When compared to September 2013, home sales have moved upward without first-time buyers. The uptick reflects interest rate concerns as buyers closed on more properties during the month to avoid increases. Buyers, on a constant watch of rate fluctuations, are kept informed by loan officers and electronic gadgets, then occasionally feel encouraged to complete transactions. News and misguided investors also affect interest rates and, therefore, real estate buying.
The National Association of Realtors (NAR) reported a 2.4 percent increase in sales of existing homes. Some economists who had made predictions of a rise to 5.10 million units found the September total of 5.17 million sold surprising. As interest rates climbed during the month, buyers and industry players moved fast, as the annual summer buying frenzy came to an end. With September being the final month of the important third quarter, industry players’ bonuses and goals are considered, hence everybody ramps up in a big push to close transactions. Sales from September 2013 were lower than the previous year by about 1.7 percent and it appears as though the market is just reflecting rate concerns, and not real growth from an economic standpoint.
Interest rates are trending downward and the 3.97 percent 30-year rate average reported by Freddie Mac is lower when compared to the 4.12 percent from Oct. 9. U.S. Treasury debt yields dropped as traders pushed back due to the expectation that news of a first time interest rate hike by the Federal Reserve was on its way.
Real estate cannot sustain a recovery based on low interest rates. First-time homebuyers needed to be an integral part of the uptick in housing sales, since they reflect the true marketplace. Without new buyers, the sense of the economy is considered negative. Buyers concerned over job security and value fluctuations stay on the sidelines as renters or by living with parents. Some banks have raised lending standards too high making many buyers unable to purchase first homes, as Ben Bernanke found out. The “real” reason for tightening the clamp on money is bank exposure to higher losses due to foreclosures.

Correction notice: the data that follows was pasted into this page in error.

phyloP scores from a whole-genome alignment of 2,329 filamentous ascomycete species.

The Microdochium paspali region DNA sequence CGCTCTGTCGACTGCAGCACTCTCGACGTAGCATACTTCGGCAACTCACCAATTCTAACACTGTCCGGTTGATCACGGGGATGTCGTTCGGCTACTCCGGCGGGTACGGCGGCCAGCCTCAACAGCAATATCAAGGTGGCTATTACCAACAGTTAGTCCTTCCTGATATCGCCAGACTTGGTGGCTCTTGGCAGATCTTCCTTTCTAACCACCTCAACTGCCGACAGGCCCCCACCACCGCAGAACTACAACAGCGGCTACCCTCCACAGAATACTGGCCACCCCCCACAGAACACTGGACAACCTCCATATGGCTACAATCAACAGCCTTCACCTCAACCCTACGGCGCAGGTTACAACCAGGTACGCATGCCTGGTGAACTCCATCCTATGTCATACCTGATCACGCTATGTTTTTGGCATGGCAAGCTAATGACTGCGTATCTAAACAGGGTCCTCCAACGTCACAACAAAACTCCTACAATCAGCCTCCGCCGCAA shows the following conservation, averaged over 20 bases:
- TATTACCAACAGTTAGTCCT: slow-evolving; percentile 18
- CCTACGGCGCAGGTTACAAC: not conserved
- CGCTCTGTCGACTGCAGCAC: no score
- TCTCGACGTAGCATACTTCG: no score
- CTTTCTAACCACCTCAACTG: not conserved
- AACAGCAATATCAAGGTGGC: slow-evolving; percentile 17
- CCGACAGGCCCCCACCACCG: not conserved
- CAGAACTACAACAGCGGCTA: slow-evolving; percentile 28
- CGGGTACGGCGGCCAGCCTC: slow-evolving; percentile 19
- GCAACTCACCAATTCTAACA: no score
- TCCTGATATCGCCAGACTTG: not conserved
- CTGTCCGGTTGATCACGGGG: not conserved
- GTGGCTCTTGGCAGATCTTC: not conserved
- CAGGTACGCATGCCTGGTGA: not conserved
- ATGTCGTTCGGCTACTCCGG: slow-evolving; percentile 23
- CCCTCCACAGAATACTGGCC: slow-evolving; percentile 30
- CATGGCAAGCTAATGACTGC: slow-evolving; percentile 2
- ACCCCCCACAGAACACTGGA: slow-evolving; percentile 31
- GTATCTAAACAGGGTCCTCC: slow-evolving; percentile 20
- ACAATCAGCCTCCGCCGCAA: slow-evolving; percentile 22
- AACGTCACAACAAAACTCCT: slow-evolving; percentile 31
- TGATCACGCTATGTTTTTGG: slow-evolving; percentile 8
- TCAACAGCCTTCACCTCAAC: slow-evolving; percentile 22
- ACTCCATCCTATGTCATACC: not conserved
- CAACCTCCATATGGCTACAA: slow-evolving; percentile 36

First-time home buyers are the industry’s lifeline. Real estate transactions involving investors, vacation properties, and trades of list and buys mostly recirculate funds which are already in the marketplace. First-time buyers inject new funds, which sparks the much-needed growth in real estate. Sadly, only 29 percent of reported sales of homes in September were by first-time buyers.
The real estate market is stagnant due to the lingering effects of the bubble bursting. Banks did not lose money in the fiasco of 2005-2006. The lending frenzy led to fees and points that are the profit banks receive from loans. Some banks with bad loans on their books were bailed out as “too big to fail” measures were enacted. The fines and paybacks are a pittance to these behemoths – $16 billion, $1.9 billion – they gripe and then pay it.
Bank coffers are stuffed with cash and they intend to keep it that way. Furthermore, banks got bailed out by the federal government, banks ended up sometimes profiting sales of foreclosures, and are even returning to the scene of the crime (bubble burst) to recoup losses on the backs of mortgagors. The poor unfortunates that got caught in the mortgage games and flips are being dragged into court and finding liens on their credit years later. Now, first-time buyers have no confidence and U.S. homes sales will see an uptick that occurs without them. Banks need to cut their losses, become reasonable with lending requirements and since first time buyers start to shiver at the thought of home ownership.
Opinion By Oliver L. Malcom Jr.
Photo By Oleg Shpyrko Flickr License Boarded Houses
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